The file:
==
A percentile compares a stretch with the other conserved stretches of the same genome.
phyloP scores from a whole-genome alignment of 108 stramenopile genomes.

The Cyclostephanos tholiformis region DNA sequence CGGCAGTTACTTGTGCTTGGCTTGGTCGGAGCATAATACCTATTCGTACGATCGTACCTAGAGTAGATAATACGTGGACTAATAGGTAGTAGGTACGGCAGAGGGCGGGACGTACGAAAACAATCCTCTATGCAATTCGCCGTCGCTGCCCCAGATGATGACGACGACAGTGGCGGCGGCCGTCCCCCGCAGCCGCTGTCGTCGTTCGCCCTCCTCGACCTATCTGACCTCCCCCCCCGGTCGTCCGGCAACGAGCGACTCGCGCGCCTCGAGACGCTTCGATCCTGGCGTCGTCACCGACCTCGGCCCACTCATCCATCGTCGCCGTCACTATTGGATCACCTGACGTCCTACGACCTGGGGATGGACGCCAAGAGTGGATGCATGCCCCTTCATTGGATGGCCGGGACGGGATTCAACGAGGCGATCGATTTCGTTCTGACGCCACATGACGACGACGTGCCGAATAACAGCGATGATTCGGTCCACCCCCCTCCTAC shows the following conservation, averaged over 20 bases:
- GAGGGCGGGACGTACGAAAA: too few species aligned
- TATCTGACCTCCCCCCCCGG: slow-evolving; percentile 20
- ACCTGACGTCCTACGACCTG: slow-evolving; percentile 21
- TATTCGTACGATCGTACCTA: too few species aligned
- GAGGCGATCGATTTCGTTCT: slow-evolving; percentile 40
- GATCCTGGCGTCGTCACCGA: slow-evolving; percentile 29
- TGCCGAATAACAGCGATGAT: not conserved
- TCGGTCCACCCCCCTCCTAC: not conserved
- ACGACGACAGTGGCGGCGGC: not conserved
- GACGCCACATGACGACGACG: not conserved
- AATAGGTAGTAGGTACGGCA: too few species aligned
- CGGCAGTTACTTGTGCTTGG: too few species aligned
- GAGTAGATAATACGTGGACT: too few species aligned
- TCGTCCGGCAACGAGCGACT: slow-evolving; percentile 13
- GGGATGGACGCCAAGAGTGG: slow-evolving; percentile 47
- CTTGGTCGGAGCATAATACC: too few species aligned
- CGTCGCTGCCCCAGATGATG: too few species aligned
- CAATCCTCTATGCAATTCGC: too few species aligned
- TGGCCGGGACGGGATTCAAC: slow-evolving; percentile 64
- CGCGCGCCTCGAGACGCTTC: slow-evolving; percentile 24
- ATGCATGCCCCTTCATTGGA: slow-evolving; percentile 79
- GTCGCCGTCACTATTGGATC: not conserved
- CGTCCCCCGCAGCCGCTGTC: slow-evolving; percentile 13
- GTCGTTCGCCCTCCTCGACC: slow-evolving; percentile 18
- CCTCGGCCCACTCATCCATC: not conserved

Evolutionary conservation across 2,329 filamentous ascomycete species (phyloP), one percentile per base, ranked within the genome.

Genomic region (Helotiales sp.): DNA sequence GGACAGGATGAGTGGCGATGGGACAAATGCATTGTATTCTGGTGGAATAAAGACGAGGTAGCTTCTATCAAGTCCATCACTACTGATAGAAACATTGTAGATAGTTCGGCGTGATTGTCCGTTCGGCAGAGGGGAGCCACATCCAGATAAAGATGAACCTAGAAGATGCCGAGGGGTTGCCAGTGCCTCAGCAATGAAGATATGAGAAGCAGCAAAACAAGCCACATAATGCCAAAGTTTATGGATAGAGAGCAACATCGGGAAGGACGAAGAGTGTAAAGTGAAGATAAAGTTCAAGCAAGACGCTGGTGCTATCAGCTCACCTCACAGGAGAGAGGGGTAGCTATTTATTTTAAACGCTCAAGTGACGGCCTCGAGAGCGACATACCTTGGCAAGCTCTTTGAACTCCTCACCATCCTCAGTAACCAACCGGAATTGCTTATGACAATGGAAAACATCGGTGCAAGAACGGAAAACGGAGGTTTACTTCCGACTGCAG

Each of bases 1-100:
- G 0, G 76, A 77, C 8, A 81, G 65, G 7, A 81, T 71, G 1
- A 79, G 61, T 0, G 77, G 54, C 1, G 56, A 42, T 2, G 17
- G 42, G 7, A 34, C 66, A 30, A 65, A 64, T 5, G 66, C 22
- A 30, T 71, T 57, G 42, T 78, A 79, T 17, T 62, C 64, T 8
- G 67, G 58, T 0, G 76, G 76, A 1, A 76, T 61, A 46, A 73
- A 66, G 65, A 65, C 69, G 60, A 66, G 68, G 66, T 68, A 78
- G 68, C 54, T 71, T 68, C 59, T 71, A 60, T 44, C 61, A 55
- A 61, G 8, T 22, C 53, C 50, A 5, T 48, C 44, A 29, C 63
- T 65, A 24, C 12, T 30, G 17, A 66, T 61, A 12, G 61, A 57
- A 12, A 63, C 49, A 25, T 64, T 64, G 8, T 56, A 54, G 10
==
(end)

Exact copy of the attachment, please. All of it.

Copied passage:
A percentile compares a stretch with the other conserved stretches of the same genome.
phyloP scores from a whole-genome alignment of 108 stramenopile genomes.

The Cyclostephanos tholiformis region DNA sequence CGGCAGTTACTTGTGCTTGGCTTGGTCGGAGCATAATACCTATTCGTACGATCGTACCTAGAGTAGATAATACGTGGACTAATAGGTAGTAGGTACGGCAGAGGGCGGGACGTACGAAAACAATCCTCTATGCAATTCGCCGTCGCTGCCCCAGATGATGACGACGACAGTGGCGGCGGCCGTCCCCCGCAGCCGCTGTCGTCGTTCGCCCTCCTCGACCTATCTGACCTCCCCCCCCGGTCGTCCGGCAACGAGCGACTCGCGCGCCTCGAGACGCTTCGATCCTGGCGTCGTCACCGACCTCGGCCCACTCATCCATCGTCGCCGTCACTATTGGATCACCTGACGTCCTACGACCTGGGGATGGACGCCAAGAGTGGATGCATGCCCCTTCATTGGATGGCCGGGACGGGATTCAACGAGGCGATCGATTTCGTTCTGACGCCACATGACGACGACGTGCCGAATAACAGCGATGATTCGGTCCACCCCCCTCCTAC shows the following conservation, averaged over 20 bases:
- GAGGGCGGGACGTACGAAAA: too few species aligned
- TATCTGACCTCCCCCCCCGG: slow-evolving; percentile 20
- ACCTGACGTCCTACGACCTG: slow-evolving; percentile 21
- TATTCGTACGATCGTACCTA: too few species aligned
- GAGGCGATCGATTTCGTTCT: slow-evolving; percentile 40
- GATCCTGGCGTCGTCACCGA: slow-evolving; percentile 29
- TGCCGAATAACAGCGATGAT: not conserved
- TCGGTCCACCCCCCTCCTAC: not conserved
- ACGACGACAGTGGCGGCGGC: not conserved
- GACGCCACATGACGACGACG: not conserved
- AATAGGTAGTAGGTACGGCA: too few species aligned
- CGGCAGTTACTTGTGCTTGG: too few species aligned
- GAGTAGATAATACGTGGACT: too few species aligned
- TCGTCCGGCAACGAGCGACT: slow-evolving; percentile 13
- GGGATGGACGCCAAGAGTGG: slow-evolving; percentile 47
- CTTGGTCGGAGCATAATACC: too few species aligned
- CGTCGCTGCCCCAGATGATG: too few species aligned
- CAATCCTCTATGCAATTCGC: too few species aligned
- TGGCCGGGACGGGATTCAAC: slow-evolving; percentile 64
- CGCGCGCCTCGAGACGCTTC: slow-evolving; percentile 24
- ATGCATGCCCCTTCATTGGA: slow-evolving; percentile 79
- GTCGCCGTCACTATTGGATC: not conserved
- CGTCCCCCGCAGCCGCTGTC: slow-evolving; percentile 13
- GTCGTTCGCCCTCCTCGACC: slow-evolving; percentile 18
- CCTCGGCCCACTCATCCATC: not conserved

Evolutionary conservation across 2,329 filamentous ascomycete species (phyloP), one percentile per base, ranked within the genome.

Genomic region (Helotiales sp.): DNA sequence GGACAGGATGAGTGGCGATGGGACAAATGCATTGTATTCTGGTGGAATAAAGACGAGGTAGCTTCTATCAAGTCCATCACTACTGATAGAAACATTGTAGATAGTTCGGCGTGATTGTCCGTTCGGCAGAGGGGAGCCACATCCAGATAAAGATGAACCTAGAAGATGCCGAGGGGTTGCCAGTGCCTCAGCAATGAAGATATGAGAAGCAGCAAAACAAGCCACATAATGCCAAAGTTTATGGATAGAGAGCAACATCGGGAAGGACGAAGAGTGTAAAGTGAAGATAAAGTTCAAGCAAGACGCTGGTGCTATCAGCTCACCTCACAGGAGAGAGGGGTAGCTATTTATTTTAAACGCTCAAGTGACGGCCTCGAGAGCGACATACCTTGGCAAGCTCTTTGAACTCCTCACCATCCTCAGTAACCAACCGGAATTGCTTATGACAATGGAAAACATCGGTGCAAGAACGGAAAACGGAGGTTTACTTCCGACTGCAG

Each of bases 1-100:
- G 0, G 76, A 77, C 8, A 81, G 65, G 7, A 81, T 71, G 1
- A 79, G 61, T 0, G 77, G 54, C 1, G 56, A 42, T 2, G 17
- G 42, G 7, A 34, C 66, A 30, A 65, A 64, T 5, G 66, C 22
- A 30, T 71, T 57, G 42, T 78, A 79, T 17, T 62, C 64, T 8
- G 67, G 58, T 0, G 76, G 76, A 1, A 76, T 61, A 46, A 73
- A 66, G 65, A 65, C 69, G 60, A 66, G 68, G 66, T 68, A 78
- G 68, C 54, T 71, T 68, C 59, T 71, A 60, T 44, C 61, A 55
- A 61, G 8, T 22, C 53, C 50, A 5, T 48, C 44, A 29, C 63
- T 65, A 24, C 12, T 30, G 17, A 66, T 61, A 12, G 61, A 57
- A 12, A 63, C 49, A 25, T 64, T 64, G 8, T 56, A 54, G 10